In the blink of an eye

As a mom/wife/mom/sister/friend/ daughter/ I don’t think we’re ever prepared for the next stage. The next stage in life, what’s waiting just around the corner, or what’s to come. No one tells us about this. Until we’ve transitioned. Until we are in the thick of it. Kind of like childbirth. No one tells you about all of the gory, painful, body changing that happens until you experience it yourself. 

Our family is typically in a state of chaos. Too many activities, too many places to be, too many games, too many invitations, not enough organization, not enough planning ahead, not enough hands to help. It’s usually all about the not enough and too much, mixed in with a little bit of being 15 minutes late to everything. And while we still have our chaotic days and moments, trust me, I’m noticing a shift. Those crazy and chaotic days are becoming fewer and far between. This is the stuff no one talks about. No one tells you about this. And in the blink of an eyes it’s gone. No one tells you about the day your kids actually entertain themselves, and are capable of feeding themselves. Or the day your kid would rather spend sleeping over a friends house than curled up on the couch with their family, a redbox movie and popcorn. I’ve heard people say it, I’ve read the poems, I’ve listened to the lyrics on the radio but now, now I am living it. I am living quiet Friday nights with kids who get along and find playmates in their brothers. Life long friendships are being formed while I soak in a bubble bath. In the blink of an eye. Saturday mornings where everyone sleeps in, or quietly lays in bed, or better yet serves themselves and their brothers breakfast while you are in bed with coffee and a good book until well past 10 am. Sunday mornings where your children beg and plead to go to church service because they actually know what is going on, love singing and worshiping the Lord, and are no longer clinging to your side when you drop them off at children’s church while you go and enjoy service sans children. In the blink of an eye. They can get themselves in and out of the car, and grab their backpacks/cleats/instruments without your help. And buckling seat belts? Forget it they’ve mastered it to the point where you even offering to help them is embarrassing. In the blink of an eye. Gone are the days of 7 am wake up calls, co sleeping, carrying babies on your hip/in a sling just so you can accomplish one.thing for the day (as are the toned arms from carrying said babies), gone are meet ups with other moms so your kids can interact and socialize, but mostly so you can put on decent clothes and justify a starbucks drive thru run all the while having adult conversation with other mommas. In the blink of an eye. Gone are the days of their survival being dependent on you. Now they have chores, and night time routines they can facilitate and manage themselves. Gone are the days of figuring out the most efficient way to bathe 3 kids after a long day. Now they can decide who showers first and who helps their youngest sibling shower. In the blink of an eye. The days of biting one another are replaced with tattle tales. The days of boo boos needing mommas hug are replaced with them searching for the box of bandaids themselves. Cries for “momma”are replaced with “I’m bored.” The days of monsters under the bed and in the closets are replaced with wanting to watch movies with those monsters. In the blink of an eye. Diaper bags, strollers, and sippy cups are replaced with skateboards, scooters and bicycles that they can ride by themselves.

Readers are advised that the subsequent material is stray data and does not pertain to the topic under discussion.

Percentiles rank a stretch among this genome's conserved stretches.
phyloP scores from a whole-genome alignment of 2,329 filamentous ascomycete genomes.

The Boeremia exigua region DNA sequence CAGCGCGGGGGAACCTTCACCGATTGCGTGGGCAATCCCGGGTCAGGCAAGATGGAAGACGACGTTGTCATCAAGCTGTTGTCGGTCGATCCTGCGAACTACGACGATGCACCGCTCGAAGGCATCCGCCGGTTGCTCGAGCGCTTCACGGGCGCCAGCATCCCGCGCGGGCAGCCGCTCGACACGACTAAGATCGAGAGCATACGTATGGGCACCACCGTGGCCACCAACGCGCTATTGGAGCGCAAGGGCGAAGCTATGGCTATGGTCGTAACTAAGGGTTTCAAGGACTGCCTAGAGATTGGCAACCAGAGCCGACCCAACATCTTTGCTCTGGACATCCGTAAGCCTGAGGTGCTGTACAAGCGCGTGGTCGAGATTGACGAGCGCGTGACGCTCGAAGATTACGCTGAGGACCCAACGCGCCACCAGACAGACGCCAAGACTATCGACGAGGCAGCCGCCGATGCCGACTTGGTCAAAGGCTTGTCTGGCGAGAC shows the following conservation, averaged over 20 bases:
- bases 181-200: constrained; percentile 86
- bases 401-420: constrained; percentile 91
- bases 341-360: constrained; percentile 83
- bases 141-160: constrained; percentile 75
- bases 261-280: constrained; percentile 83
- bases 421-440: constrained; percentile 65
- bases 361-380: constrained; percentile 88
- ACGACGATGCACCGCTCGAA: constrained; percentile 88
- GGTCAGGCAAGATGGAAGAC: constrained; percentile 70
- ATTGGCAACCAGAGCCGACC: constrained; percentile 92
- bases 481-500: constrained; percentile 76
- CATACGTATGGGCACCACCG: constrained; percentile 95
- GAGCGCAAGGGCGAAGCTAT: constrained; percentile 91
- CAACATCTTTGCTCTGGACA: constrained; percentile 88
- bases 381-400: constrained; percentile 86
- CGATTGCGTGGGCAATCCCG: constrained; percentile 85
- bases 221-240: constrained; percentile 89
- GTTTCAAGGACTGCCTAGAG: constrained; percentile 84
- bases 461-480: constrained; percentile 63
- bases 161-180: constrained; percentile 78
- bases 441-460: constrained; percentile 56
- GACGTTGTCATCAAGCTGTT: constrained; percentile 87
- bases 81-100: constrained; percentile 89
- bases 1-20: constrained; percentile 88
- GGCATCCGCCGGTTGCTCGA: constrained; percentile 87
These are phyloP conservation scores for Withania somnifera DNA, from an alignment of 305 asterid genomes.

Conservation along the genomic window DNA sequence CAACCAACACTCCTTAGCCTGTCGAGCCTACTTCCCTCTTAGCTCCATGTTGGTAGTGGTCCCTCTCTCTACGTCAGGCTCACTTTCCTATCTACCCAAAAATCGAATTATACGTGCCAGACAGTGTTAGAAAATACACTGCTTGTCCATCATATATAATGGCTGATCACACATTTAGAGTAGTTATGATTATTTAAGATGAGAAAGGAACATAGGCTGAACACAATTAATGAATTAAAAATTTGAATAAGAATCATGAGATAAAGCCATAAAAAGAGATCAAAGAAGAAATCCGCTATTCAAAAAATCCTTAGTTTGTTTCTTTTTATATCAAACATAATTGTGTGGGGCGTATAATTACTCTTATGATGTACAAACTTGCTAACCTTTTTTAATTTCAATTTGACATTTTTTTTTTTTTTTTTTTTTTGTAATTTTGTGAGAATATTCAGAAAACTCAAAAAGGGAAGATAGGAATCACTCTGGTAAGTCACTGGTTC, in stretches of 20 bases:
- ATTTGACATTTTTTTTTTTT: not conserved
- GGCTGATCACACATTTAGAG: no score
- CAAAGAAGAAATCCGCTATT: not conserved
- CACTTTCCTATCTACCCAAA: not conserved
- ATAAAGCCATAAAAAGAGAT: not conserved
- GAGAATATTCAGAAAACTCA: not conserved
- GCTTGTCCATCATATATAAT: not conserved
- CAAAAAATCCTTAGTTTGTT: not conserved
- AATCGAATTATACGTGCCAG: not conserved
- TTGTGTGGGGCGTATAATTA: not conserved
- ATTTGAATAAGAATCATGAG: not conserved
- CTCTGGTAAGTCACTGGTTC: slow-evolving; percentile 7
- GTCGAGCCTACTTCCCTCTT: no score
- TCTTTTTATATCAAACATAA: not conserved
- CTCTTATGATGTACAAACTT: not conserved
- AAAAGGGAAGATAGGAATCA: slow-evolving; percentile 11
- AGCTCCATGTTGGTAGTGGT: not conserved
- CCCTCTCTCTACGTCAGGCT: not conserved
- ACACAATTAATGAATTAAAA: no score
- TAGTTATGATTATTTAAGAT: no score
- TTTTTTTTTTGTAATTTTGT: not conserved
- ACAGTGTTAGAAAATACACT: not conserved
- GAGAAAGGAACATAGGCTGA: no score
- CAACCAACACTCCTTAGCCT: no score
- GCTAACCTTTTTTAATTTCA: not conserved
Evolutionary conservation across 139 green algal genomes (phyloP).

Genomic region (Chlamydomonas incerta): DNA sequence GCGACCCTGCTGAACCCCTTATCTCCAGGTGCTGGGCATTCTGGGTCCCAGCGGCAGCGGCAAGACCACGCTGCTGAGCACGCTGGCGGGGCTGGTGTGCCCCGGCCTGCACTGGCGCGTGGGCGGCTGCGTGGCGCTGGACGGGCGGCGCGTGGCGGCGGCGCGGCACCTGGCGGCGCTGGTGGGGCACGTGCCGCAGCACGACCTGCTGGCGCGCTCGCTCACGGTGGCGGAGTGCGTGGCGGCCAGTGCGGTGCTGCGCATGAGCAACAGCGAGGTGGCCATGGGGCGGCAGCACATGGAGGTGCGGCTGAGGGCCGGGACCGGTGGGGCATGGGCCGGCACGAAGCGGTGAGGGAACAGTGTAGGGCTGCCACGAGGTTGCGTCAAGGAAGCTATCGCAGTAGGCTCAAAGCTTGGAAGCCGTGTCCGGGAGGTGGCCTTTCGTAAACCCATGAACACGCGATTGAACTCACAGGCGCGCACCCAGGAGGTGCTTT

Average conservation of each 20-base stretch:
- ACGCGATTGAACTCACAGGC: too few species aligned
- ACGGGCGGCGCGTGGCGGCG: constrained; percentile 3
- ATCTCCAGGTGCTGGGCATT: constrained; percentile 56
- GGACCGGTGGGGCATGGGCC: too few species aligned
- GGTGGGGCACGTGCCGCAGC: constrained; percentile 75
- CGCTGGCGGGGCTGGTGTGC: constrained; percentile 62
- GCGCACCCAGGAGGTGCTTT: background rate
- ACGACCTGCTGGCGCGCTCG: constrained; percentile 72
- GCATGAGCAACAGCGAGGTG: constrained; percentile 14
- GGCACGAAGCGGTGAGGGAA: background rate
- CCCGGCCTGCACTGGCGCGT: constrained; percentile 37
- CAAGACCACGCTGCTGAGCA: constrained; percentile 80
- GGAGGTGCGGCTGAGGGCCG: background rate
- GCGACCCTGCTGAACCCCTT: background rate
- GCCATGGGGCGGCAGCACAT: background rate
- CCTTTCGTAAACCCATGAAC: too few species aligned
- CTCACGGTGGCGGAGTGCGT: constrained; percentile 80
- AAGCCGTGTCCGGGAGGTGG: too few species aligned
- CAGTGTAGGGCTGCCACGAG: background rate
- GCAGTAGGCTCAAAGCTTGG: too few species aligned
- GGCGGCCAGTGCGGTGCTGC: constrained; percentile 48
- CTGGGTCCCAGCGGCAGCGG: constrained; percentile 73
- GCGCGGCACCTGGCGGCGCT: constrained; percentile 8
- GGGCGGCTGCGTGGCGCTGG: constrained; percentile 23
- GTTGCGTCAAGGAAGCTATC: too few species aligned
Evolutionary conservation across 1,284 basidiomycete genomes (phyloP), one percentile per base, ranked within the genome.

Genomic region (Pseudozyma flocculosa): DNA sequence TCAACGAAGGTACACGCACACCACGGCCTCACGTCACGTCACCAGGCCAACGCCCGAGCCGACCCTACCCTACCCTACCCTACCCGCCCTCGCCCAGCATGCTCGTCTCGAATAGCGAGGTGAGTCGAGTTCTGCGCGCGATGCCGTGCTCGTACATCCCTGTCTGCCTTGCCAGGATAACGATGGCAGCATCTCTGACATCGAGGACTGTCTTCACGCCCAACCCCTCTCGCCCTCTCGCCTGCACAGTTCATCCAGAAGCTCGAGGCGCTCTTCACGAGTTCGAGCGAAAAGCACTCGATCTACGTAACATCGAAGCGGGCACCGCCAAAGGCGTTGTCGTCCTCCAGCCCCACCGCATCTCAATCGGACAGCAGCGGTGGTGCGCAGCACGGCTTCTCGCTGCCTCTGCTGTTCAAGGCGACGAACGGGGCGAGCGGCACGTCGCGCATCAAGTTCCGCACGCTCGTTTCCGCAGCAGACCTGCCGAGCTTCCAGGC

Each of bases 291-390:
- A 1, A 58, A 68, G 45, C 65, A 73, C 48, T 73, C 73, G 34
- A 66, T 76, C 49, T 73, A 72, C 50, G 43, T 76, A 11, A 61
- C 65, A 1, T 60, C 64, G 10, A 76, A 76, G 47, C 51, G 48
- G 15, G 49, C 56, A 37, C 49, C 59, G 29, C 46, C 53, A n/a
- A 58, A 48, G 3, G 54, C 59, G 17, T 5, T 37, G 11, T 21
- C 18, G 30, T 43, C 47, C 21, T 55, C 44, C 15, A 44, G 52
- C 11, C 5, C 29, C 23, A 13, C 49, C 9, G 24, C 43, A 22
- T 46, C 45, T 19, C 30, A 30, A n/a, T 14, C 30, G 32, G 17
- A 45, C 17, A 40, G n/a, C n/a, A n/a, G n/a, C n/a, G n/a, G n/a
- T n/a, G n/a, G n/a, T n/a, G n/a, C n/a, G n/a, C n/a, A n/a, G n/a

Mommas take it from a momma who had 3 babies in 4 years. Who spent 5 years of my life either pregnant or nursing. Years of diapers followed by months of potty training. 100’s of hours spent playing on the floor with cars or trains or doing whatever it took to stop the crying. Hours upon hours deciding whether or not a fever warranted a 3am call to a pediatrician. Nerves that are shot from dropping your oldest off for his first sleepover as you drive off with hot tears streaming down your cheeks secretly hoping in an hour he calls you to come pick him up. But the phone never rings. Until the next morning when he’s successfully had his first sleepover, and isn’t ready to be picked up until after lunch that day.

In the blink of an eye it’s all gone. Nursery rhymes are replaced with Fetty Whap on the radio and the whip and nae nae dance. Rice cereal and breast milk are replaced with late night drive through runs after sports practice.